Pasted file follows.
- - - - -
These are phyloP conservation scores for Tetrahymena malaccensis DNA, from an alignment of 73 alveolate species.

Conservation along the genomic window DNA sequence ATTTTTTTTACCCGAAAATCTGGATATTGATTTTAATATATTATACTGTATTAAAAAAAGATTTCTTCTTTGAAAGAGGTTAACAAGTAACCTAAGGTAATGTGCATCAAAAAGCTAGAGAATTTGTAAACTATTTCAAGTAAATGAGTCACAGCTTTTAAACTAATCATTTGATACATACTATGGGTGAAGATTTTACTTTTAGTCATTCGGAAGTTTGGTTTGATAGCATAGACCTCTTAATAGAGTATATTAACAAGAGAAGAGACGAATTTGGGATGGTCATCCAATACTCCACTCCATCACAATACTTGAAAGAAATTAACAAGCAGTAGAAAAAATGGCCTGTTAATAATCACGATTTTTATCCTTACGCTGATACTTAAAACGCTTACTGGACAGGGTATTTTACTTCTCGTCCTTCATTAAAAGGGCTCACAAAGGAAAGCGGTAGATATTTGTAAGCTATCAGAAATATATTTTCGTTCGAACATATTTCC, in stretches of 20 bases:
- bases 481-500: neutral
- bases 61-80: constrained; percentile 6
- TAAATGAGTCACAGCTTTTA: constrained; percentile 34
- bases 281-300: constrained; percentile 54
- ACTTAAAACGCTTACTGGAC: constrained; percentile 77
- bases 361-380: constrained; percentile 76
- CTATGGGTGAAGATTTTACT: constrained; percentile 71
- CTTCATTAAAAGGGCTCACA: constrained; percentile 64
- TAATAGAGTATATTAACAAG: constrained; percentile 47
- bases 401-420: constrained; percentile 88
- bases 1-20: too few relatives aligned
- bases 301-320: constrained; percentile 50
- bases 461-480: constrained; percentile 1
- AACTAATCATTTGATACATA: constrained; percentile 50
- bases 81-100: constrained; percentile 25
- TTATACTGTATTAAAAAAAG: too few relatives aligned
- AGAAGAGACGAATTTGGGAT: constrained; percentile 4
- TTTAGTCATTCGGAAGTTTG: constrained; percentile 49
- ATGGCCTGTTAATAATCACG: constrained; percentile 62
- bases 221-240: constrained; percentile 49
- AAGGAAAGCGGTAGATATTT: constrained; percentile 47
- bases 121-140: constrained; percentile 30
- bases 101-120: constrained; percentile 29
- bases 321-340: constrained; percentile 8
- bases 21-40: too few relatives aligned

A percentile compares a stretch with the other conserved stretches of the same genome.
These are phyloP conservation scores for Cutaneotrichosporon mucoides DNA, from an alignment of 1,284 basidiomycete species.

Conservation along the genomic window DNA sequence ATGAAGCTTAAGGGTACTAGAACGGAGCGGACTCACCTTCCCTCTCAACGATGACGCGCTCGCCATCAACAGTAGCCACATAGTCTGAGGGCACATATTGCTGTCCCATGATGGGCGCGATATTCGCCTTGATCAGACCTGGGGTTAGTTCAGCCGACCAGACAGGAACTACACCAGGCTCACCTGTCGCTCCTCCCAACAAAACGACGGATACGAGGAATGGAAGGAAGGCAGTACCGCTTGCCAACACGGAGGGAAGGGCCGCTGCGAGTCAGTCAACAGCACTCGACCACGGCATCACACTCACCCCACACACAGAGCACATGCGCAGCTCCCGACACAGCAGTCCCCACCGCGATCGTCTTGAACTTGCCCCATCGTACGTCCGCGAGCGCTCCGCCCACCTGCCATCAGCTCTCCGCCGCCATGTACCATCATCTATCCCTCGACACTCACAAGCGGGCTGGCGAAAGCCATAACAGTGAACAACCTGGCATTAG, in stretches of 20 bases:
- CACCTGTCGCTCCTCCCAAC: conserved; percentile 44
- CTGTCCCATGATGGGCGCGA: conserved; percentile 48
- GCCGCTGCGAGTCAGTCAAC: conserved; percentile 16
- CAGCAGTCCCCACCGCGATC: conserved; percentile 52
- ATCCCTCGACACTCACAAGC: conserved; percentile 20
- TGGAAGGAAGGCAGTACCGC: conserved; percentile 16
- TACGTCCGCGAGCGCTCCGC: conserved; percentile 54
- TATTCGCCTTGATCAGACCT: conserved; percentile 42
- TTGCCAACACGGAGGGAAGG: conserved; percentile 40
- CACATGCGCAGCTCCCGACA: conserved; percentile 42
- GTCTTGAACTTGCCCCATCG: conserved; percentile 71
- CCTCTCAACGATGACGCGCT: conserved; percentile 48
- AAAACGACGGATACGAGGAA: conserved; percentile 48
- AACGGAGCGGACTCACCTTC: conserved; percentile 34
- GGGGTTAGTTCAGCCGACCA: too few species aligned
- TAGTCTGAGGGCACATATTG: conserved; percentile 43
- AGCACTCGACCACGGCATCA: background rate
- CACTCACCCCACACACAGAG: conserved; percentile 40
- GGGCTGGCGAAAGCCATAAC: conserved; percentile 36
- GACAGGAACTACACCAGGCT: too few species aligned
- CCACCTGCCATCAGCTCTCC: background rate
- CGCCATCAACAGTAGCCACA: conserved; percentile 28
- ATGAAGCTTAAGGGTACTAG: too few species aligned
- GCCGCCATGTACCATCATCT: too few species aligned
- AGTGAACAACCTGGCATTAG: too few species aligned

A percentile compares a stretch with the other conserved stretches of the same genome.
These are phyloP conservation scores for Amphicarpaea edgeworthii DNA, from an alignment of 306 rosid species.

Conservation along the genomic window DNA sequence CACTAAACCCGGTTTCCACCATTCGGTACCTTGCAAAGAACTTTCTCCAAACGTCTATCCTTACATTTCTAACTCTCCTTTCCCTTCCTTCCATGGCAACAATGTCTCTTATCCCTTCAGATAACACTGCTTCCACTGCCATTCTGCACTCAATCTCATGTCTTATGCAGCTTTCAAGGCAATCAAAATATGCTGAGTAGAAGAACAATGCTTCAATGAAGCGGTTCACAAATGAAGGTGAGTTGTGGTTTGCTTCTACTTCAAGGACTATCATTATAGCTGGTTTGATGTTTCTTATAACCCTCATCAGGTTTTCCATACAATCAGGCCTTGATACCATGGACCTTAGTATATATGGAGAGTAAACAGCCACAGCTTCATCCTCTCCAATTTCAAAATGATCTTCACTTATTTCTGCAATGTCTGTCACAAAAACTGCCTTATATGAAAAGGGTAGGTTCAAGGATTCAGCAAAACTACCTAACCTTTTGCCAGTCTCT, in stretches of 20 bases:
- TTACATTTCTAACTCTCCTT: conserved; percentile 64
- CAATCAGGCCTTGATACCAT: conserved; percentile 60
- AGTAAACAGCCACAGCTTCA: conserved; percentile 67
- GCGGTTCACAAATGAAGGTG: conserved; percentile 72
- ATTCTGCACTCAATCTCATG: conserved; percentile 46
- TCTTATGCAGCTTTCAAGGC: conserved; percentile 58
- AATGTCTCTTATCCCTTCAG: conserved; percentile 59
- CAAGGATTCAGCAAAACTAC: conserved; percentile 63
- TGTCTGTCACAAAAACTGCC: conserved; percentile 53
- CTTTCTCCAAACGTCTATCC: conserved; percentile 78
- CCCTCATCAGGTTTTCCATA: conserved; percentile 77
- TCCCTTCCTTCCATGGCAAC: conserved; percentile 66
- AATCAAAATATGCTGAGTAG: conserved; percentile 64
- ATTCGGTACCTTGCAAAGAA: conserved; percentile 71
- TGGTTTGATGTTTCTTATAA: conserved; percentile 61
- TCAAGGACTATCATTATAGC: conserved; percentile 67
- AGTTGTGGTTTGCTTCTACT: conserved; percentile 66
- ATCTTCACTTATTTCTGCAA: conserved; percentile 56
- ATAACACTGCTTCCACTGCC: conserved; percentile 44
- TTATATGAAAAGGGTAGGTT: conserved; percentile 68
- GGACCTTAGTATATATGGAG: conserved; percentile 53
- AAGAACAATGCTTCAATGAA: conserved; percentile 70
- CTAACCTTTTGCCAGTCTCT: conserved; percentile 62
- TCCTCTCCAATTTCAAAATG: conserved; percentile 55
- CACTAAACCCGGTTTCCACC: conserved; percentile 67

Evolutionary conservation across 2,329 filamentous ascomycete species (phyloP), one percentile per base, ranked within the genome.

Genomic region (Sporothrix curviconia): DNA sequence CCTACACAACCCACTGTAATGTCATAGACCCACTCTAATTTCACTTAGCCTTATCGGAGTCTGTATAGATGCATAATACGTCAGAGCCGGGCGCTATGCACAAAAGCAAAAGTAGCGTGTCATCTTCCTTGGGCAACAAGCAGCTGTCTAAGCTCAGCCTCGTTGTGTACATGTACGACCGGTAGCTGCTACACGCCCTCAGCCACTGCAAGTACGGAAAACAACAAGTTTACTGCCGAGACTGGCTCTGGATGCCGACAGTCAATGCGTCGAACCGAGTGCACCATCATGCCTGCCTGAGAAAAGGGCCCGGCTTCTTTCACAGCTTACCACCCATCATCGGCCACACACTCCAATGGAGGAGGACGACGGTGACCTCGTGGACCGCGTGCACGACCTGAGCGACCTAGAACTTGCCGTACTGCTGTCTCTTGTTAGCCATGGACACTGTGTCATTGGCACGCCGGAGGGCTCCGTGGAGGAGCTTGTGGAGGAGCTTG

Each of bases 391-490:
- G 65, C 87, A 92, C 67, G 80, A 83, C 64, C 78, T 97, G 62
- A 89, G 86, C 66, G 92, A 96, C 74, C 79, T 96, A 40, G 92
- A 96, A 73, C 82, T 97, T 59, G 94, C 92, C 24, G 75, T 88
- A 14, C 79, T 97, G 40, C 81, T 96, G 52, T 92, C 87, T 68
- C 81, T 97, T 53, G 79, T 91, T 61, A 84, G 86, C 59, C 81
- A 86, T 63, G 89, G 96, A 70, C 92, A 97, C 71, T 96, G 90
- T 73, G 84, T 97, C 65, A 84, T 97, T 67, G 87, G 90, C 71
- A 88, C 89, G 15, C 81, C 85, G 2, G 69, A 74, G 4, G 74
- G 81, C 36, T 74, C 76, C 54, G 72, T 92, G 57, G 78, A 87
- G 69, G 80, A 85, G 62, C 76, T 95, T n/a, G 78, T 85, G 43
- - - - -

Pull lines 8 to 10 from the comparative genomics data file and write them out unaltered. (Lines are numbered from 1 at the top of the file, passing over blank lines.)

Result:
- bases 361-380: constrained; percentile 76
- CTATGGGTGAAGATTTTACT: constrained; percentile 71
- CTTCATTAAAAGGGCTCACA: constrained; percentile 64